Justice - Part 2
Updated: Jul 8, 2019
JUSTICE – Part 2 13 July 2017 304 words
Two poems. The first one I wrote in the 70s:
Counting the cost
those who wave the banners
of liberty and justice
The second one comes from the 19th century Brit, Charles Bowen:
The rain it raineth on the just
And also on the unjust fella;
But chiefly on the just, because
The unjust steals the just’s umbrella.
Justice is a relationship word. It has no meaning apart from the interaction of two or more individuals. Kissing-cousin words are: fairness; impartiality; equitableness; rightness. The concept of justice in human relationships presumes, in the words of U.S. Declaration of Independence, that all people are created equal. Meaning, that all are of equal value and worth . . . all have, by virtue of being, a right to life, liberty, and pursuit of happiness.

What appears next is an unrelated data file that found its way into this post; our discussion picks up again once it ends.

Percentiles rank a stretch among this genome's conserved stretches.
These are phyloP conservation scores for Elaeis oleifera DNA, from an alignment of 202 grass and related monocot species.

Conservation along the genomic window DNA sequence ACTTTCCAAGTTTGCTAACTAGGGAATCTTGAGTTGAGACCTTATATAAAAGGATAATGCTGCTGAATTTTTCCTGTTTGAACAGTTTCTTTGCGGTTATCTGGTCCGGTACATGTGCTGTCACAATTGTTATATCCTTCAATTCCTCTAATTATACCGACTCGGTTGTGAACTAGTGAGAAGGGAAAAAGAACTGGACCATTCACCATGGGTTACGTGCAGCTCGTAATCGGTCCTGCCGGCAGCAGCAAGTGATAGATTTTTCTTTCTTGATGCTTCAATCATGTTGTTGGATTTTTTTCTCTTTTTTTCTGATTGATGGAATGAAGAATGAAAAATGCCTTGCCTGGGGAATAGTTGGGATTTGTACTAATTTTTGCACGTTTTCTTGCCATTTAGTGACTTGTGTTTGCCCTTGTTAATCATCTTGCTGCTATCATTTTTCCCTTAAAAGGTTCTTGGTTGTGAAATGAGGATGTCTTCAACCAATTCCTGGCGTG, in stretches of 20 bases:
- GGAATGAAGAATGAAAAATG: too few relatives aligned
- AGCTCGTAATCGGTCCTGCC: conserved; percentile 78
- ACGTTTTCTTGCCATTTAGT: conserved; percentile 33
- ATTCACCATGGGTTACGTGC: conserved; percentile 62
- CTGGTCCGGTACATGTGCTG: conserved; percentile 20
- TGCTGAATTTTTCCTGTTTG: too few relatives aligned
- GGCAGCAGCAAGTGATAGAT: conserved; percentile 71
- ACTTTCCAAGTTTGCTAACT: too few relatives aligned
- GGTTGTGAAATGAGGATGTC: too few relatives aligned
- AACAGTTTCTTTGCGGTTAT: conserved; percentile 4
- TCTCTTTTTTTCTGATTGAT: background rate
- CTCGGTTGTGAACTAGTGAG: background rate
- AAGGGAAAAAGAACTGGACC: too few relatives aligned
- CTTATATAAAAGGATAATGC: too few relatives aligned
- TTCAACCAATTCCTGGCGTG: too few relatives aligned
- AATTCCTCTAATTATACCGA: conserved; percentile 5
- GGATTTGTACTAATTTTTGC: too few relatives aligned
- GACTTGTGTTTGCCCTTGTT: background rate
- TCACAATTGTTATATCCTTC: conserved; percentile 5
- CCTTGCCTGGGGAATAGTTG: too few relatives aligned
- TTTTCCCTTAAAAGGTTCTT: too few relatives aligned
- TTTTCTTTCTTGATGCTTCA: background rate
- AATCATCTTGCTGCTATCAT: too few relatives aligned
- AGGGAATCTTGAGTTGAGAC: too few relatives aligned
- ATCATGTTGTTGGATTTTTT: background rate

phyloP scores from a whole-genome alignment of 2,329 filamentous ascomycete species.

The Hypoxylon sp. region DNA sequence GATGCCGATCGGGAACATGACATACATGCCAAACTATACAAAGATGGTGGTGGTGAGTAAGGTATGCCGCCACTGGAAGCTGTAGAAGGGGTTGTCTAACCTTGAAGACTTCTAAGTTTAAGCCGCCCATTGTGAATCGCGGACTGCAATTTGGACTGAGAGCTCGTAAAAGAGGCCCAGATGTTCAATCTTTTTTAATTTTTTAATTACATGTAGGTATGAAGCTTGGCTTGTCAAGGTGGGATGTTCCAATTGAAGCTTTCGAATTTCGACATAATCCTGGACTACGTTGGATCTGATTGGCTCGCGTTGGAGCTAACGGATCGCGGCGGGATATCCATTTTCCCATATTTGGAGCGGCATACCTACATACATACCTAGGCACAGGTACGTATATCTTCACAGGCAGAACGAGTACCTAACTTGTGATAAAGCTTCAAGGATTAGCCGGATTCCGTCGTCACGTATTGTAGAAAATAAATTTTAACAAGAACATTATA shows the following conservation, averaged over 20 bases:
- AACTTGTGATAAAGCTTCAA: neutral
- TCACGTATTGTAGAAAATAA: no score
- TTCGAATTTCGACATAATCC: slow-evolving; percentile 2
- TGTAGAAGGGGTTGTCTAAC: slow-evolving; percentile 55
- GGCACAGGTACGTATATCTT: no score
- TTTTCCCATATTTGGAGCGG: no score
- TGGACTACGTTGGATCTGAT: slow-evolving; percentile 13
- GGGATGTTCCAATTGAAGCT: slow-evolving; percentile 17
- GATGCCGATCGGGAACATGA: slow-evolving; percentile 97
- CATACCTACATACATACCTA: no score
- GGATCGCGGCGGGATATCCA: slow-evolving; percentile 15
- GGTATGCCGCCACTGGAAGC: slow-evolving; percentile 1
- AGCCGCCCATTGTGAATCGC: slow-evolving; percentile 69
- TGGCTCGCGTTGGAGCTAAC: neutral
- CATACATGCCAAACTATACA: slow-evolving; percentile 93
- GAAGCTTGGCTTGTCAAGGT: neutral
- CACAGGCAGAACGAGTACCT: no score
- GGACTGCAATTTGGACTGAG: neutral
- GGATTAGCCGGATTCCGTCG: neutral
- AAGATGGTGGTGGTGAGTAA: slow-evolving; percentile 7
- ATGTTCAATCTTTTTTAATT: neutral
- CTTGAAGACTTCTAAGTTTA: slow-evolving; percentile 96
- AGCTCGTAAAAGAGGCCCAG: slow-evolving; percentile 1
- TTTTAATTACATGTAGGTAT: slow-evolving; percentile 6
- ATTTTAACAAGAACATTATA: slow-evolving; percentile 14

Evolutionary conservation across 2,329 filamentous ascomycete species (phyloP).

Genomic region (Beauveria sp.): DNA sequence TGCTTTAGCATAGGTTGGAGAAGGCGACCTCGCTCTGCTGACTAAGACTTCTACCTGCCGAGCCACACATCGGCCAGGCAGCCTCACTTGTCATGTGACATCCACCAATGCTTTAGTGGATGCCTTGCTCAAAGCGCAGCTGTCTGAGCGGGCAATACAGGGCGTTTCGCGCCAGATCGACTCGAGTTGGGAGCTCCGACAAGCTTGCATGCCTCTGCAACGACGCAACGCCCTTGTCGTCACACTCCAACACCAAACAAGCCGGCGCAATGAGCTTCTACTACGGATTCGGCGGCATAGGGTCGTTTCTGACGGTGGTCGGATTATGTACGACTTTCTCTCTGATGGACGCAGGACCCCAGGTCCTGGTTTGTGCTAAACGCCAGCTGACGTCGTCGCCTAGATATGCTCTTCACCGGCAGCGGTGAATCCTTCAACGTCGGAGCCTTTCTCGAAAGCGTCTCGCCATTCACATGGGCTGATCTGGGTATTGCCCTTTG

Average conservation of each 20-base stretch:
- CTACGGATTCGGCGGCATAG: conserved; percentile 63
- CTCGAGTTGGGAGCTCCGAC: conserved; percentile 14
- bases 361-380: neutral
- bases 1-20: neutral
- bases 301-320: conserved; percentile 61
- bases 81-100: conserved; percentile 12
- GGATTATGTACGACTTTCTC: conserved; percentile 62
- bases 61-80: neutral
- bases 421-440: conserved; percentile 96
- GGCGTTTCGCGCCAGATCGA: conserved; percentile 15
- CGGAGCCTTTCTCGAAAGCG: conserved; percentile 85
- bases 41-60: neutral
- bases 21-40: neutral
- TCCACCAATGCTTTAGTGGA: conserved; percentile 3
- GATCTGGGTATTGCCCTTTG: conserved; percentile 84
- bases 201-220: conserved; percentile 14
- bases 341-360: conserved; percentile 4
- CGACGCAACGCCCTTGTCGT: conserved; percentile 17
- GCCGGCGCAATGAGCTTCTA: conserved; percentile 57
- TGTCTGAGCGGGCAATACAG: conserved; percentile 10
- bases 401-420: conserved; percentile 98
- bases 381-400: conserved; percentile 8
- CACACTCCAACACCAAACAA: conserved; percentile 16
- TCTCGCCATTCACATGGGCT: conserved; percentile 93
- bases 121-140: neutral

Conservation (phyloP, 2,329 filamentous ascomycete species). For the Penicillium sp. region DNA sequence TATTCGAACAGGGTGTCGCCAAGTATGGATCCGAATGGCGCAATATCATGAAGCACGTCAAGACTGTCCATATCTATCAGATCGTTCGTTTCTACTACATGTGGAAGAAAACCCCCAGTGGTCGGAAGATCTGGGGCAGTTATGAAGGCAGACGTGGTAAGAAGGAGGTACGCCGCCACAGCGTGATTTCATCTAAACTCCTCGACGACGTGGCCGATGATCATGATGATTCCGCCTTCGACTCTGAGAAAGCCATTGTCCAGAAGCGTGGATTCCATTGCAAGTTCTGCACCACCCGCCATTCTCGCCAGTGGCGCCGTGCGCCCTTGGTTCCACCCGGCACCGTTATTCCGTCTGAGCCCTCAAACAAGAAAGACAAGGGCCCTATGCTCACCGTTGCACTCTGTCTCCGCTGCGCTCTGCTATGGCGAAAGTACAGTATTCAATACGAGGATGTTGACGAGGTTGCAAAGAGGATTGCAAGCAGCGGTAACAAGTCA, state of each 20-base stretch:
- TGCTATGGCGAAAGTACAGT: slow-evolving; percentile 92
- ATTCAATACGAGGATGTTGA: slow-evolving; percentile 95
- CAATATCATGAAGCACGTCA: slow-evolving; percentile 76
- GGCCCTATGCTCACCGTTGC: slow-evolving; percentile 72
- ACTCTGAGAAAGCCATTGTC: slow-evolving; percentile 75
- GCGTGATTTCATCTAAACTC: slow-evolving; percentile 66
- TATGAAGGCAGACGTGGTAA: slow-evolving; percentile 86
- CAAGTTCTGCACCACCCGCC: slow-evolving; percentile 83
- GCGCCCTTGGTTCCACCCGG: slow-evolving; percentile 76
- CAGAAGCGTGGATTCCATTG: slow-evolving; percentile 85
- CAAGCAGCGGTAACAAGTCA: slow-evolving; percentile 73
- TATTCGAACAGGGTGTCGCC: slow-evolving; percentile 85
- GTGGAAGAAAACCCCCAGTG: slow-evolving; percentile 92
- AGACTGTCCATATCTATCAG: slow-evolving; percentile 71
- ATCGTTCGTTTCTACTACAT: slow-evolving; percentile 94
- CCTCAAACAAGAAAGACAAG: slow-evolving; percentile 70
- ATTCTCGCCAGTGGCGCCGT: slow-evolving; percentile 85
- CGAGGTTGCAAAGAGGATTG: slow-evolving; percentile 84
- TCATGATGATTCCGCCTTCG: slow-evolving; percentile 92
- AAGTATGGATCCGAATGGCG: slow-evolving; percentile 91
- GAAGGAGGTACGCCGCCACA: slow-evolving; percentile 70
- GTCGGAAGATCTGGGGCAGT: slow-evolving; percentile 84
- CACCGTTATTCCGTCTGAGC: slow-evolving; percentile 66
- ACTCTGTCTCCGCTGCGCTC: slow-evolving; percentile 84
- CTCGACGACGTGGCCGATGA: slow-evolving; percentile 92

It is not life – at least not one anyone wishes to live – if one does not have nutrition adequate for bodily health.
It is not liberty if one is imprisoned by a severely life-inhibiting disease and has no access to adequate healthcare.
It is quite difficult to pursue happiness when, as a single parent, one is working two or more minimum wage jobs just to house and feed one’s two children . . . and falling short financially month by month.
“Just us!” is not an attitude that leads to justice for all. Stealing umbrella’s simply because one has the power to do so and not caring if the other sucker catches pneumonia and expires is diametrically opposed to the democratic concept of justice.
One of the four classical Greek cardinal virtues is justice. Throughout history, even to our present day, the uber-rich and powerful have seemed to lose sight of this. When this is the case, the people who know what justice is need to work for its restoration.